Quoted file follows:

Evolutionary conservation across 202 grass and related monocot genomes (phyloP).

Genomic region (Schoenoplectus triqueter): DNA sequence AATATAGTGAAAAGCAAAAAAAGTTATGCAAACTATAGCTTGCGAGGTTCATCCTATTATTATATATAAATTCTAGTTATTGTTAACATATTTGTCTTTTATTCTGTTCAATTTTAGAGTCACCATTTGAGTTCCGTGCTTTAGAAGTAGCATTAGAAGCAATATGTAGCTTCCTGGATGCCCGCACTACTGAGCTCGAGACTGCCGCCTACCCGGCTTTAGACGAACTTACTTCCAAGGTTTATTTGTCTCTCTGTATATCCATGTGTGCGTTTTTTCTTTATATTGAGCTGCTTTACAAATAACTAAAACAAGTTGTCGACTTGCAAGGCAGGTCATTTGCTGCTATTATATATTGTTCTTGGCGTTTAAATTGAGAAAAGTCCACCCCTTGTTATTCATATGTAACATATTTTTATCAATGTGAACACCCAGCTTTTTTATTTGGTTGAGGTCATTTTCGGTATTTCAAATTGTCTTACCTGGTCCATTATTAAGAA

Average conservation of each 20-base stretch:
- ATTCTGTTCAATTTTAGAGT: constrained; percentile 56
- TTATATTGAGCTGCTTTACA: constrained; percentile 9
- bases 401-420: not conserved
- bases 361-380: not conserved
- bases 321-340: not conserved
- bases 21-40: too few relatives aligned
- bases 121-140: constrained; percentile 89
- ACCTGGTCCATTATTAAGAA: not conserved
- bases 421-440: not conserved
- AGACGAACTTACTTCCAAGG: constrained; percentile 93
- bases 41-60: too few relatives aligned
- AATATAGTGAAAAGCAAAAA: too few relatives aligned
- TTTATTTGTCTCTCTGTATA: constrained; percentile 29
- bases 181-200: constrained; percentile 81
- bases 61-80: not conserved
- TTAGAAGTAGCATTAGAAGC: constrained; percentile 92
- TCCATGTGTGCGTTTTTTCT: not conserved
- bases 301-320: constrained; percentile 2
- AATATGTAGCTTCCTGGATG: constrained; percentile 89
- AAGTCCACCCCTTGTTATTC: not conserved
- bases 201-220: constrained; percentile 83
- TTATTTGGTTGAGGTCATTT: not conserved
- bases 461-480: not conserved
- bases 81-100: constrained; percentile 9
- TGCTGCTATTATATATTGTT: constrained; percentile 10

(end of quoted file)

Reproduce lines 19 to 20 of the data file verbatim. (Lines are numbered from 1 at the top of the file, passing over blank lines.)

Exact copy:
- TTAGAAGTAGCATTAGAAGC: constrained; percentile 92
- TCCATGTGTGCGTTTTTTCT: not conserved